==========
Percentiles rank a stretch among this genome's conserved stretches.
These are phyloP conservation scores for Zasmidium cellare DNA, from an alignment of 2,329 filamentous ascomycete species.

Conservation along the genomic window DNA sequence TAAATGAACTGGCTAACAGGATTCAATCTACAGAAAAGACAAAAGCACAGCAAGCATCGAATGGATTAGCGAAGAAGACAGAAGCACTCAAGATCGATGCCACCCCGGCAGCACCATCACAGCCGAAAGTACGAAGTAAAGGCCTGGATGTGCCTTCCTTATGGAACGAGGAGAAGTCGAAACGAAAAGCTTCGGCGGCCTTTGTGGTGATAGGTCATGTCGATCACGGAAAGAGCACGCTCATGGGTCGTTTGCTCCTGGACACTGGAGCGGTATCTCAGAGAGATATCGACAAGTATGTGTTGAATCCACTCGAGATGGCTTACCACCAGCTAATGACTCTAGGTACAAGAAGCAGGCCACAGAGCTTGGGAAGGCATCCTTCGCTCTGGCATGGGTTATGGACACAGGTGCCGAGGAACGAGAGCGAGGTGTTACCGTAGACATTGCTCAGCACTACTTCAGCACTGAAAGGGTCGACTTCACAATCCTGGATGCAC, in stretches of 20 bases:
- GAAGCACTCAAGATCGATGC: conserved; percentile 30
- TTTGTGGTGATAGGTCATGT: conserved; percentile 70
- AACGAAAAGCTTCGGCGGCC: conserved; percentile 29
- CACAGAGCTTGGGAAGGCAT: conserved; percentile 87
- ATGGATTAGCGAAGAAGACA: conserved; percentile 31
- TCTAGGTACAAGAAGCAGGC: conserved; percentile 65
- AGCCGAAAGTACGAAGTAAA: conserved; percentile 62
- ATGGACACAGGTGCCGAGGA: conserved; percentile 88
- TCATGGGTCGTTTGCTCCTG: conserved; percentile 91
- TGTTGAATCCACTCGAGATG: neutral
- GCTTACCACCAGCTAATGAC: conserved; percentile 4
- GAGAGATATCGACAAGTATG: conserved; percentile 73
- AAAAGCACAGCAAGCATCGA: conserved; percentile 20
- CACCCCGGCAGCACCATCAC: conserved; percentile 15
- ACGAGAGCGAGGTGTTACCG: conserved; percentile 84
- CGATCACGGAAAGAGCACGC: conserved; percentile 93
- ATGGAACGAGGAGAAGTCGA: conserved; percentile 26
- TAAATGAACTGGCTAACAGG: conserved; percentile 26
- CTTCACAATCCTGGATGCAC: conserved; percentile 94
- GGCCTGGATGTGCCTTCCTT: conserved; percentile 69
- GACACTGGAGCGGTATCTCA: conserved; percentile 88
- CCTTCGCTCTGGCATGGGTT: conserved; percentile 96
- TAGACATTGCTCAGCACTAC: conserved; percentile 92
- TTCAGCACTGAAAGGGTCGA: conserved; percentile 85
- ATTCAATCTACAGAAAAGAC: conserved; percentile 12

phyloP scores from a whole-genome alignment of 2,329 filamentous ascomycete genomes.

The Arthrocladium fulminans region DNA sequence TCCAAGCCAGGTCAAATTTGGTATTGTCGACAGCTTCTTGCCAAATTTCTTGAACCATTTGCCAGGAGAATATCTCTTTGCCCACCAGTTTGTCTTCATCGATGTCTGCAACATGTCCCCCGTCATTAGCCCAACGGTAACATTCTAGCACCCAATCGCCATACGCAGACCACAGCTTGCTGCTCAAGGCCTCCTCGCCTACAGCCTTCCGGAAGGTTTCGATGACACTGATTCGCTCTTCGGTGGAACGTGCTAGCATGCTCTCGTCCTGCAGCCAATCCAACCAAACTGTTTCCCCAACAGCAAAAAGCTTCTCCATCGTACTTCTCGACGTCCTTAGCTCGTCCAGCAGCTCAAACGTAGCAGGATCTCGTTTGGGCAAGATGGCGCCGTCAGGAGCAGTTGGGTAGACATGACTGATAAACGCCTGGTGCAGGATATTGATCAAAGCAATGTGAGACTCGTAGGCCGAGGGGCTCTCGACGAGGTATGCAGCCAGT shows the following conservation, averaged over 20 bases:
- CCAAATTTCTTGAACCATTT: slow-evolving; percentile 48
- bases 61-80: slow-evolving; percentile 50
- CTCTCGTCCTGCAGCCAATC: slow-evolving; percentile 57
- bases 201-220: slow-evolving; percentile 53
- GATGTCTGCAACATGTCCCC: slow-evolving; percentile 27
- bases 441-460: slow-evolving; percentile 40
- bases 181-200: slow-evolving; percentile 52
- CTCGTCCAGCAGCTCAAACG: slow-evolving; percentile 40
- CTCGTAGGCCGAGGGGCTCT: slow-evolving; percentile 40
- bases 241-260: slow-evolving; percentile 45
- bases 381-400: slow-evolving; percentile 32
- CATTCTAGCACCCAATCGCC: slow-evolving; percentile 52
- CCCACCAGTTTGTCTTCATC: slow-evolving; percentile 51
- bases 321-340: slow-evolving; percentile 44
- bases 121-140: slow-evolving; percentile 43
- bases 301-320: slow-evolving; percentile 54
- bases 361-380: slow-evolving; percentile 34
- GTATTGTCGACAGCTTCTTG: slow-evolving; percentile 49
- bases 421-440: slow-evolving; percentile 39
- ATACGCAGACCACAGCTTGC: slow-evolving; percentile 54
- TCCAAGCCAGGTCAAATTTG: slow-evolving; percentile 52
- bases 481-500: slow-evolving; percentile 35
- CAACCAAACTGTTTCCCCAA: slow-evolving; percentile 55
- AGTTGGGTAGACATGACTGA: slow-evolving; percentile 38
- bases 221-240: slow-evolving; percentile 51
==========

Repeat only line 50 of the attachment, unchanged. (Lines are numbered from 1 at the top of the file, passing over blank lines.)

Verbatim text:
- ATACGCAGACCACAGCTTGC: slow-evolving; percentile 54